Thursday, July 4, 2013

Who Says Women Can't Be Doctors? - Tanya Lee Stone

The Story of Elizabeth Blackwell
illustrated by Marjorie Priceman

Ella (6 yrs. old) says:  "I liked the book because she was the first woman doctor.  It was hard getting there, but she worked harder and harder and then she got there."

2013 Christy Ottaviano Books, Henry Holt
HC$16.99 Carlisle's Bosler Library
40 pages
Goodreads rating: 4.28
My rating: 4/ Super story
Endpapers:  Dark royal blue
Title Page:  Sweeping across the double pages are a stethoscope, necklace, bonnet, open book, bottles of medicine - plus font that is cursive-y.
Illustrations: Unfortunately, a little too Chris Raschka-y for me, though Ella liked them a lot and noticed  some of the details well before I did.
1st line:  I'll bet you've met plenty of doctors in your life.  And I'll bets lots of them were women."

Goodreads: In the 1830s, when a brave and curious girl named Elizabeth Blackwell was growing up, women were supposed to be wives and mothers. Some women could be teachers or seamstresses, but career options were few. Certainly no women were doctors.   But Elizabeth refused to accept the common beliefs that women weren’t smart enough to be doctors, or that they were too weak for such hard work. And she would not take no for an answer. Although she faced much opposition, she worked hard and finally—when she graduated from medical school and went on to have a brilliant career—proved her detractors wrong. This inspiring story of the first female doctor shows how one strong-willed woman opened the doors for all the female doctors to come.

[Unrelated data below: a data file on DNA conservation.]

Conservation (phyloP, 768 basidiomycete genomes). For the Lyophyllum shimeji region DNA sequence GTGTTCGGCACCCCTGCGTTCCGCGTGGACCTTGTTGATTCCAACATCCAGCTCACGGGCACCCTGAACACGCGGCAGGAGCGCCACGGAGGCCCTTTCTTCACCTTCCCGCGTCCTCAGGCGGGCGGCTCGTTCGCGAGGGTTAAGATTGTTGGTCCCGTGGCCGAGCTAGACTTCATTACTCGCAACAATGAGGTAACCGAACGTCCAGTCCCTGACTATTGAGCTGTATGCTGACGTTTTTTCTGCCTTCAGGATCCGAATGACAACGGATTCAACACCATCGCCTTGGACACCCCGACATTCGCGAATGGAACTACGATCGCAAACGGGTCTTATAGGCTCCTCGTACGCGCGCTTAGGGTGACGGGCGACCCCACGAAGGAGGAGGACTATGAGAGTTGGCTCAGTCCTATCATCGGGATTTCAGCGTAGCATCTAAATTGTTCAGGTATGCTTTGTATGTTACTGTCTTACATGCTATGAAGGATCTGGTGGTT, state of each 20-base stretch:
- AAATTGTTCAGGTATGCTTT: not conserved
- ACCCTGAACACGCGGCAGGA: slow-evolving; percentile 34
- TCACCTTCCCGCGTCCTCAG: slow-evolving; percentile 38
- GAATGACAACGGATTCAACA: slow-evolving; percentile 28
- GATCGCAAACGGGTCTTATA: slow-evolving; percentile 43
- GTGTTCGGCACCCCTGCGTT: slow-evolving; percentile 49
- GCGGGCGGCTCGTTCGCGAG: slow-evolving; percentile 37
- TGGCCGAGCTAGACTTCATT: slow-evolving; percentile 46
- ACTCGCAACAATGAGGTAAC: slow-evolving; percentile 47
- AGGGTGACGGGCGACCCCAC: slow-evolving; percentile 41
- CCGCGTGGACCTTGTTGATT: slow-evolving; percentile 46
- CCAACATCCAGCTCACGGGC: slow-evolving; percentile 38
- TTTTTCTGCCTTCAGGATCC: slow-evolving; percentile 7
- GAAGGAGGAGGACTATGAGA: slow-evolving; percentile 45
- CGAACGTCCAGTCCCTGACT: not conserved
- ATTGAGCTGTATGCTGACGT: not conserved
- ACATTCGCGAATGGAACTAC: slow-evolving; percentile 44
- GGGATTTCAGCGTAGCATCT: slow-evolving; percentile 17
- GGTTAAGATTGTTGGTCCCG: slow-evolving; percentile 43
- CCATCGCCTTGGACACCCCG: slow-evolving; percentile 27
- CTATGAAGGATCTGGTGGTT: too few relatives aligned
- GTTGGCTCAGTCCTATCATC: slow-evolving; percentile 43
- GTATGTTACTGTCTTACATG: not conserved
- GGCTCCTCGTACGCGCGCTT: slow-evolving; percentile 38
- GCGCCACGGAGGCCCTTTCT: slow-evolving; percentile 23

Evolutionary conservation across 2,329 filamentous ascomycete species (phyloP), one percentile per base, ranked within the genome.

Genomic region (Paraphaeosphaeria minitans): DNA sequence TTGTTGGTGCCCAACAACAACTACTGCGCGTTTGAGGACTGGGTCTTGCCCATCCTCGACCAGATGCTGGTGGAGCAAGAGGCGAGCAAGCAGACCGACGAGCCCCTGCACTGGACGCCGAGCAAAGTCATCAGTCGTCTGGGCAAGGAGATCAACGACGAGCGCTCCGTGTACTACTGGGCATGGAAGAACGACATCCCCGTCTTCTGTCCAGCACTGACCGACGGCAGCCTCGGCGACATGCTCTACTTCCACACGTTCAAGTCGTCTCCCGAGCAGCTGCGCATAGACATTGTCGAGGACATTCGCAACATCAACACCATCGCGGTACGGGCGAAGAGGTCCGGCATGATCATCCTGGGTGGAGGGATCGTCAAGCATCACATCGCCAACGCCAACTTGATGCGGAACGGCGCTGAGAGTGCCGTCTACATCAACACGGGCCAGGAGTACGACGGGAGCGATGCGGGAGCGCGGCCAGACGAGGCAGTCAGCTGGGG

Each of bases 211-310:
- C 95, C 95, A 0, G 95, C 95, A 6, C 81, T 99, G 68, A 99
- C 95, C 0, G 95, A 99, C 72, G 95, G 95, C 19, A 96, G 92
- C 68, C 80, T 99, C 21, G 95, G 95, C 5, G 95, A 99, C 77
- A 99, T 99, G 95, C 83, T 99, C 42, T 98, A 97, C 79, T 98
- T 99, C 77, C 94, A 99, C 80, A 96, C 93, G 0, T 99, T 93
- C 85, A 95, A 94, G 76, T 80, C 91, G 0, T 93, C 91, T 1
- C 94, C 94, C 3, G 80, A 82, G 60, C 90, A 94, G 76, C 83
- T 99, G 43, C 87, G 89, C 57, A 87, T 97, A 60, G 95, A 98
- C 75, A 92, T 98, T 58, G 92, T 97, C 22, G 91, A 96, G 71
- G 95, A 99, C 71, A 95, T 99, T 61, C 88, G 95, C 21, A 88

My comments on Goodreads: I really like the way that Elizabeth Blackwell's story is told in this charming picture book.  My 6-year old granddaughter loved it, and I will read it to my fourth grade class and talk about the woman AND about the way the book was written...the inserted quotes, using prepositions to begin sentences, the use on incomplete sentences and their impact on the story. Priceman's illustrations are not my favorites - as with Chris Rashka's I find them a little too abstract (although my favorite art is abstract), it doesn't work for me in a picture book. 

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